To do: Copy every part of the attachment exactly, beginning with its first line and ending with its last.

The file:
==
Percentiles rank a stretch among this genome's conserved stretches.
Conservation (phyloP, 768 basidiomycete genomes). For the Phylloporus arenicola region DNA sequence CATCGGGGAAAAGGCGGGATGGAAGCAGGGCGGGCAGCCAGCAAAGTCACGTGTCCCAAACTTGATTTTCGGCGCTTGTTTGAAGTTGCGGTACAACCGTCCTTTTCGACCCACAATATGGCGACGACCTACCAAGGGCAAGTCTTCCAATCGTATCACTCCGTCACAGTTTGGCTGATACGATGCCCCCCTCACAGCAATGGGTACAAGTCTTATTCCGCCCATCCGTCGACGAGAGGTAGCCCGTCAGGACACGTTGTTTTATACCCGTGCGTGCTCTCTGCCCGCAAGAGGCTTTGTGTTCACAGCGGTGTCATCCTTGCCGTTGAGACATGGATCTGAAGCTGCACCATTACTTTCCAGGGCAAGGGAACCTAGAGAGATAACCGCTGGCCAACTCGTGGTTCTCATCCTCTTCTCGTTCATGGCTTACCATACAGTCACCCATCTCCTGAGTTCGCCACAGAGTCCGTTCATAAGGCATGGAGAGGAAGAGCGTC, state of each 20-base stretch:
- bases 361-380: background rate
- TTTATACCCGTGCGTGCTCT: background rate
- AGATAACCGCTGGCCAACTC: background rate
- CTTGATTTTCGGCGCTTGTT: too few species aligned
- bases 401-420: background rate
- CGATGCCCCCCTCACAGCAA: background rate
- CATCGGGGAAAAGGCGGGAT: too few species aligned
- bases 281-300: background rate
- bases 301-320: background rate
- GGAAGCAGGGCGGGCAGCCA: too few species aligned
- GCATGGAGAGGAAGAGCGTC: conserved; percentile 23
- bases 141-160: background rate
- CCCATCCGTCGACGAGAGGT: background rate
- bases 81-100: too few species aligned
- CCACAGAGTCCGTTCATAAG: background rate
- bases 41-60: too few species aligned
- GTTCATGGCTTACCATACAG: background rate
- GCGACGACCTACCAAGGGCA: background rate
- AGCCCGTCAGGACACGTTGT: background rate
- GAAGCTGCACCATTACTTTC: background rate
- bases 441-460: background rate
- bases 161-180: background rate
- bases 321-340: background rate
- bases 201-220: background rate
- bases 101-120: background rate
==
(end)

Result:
Percentiles rank a stretch among this genome's conserved stretches.
Conservation (phyloP, 768 basidiomycete genomes). For the Phylloporus arenicola region DNA sequence CATCGGGGAAAAGGCGGGATGGAAGCAGGGCGGGCAGCCAGCAAAGTCACGTGTCCCAAACTTGATTTTCGGCGCTTGTTTGAAGTTGCGGTACAACCGTCCTTTTCGACCCACAATATGGCGACGACCTACCAAGGGCAAGTCTTCCAATCGTATCACTCCGTCACAGTTTGGCTGATACGATGCCCCCCTCACAGCAATGGGTACAAGTCTTATTCCGCCCATCCGTCGACGAGAGGTAGCCCGTCAGGACACGTTGTTTTATACCCGTGCGTGCTCTCTGCCCGCAAGAGGCTTTGTGTTCACAGCGGTGTCATCCTTGCCGTTGAGACATGGATCTGAAGCTGCACCATTACTTTCCAGGGCAAGGGAACCTAGAGAGATAACCGCTGGCCAACTCGTGGTTCTCATCCTCTTCTCGTTCATGGCTTACCATACAGTCACCCATCTCCTGAGTTCGCCACAGAGTCCGTTCATAAGGCATGGAGAGGAAGAGCGTC, state of each 20-base stretch:
- bases 361-380: background rate
- TTTATACCCGTGCGTGCTCT: background rate
- AGATAACCGCTGGCCAACTC: background rate
- CTTGATTTTCGGCGCTTGTT: too few species aligned
- bases 401-420: background rate
- CGATGCCCCCCTCACAGCAA: background rate
- CATCGGGGAAAAGGCGGGAT: too few species aligned
- bases 281-300: background rate
- bases 301-320: background rate
- GGAAGCAGGGCGGGCAGCCA: too few species aligned
- GCATGGAGAGGAAGAGCGTC: conserved; percentile 23
- bases 141-160: background rate
- CCCATCCGTCGACGAGAGGT: background rate
- bases 81-100: too few species aligned
- CCACAGAGTCCGTTCATAAG: background rate
- bases 41-60: too few species aligned
- GTTCATGGCTTACCATACAG: background rate
- GCGACGACCTACCAAGGGCA: background rate
- AGCCCGTCAGGACACGTTGT: background rate
- GAAGCTGCACCATTACTTTC: background rate
- bases 441-460: background rate
- bases 161-180: background rate
- bases 321-340: background rate
- bases 201-220: background rate
- bases 101-120: background rate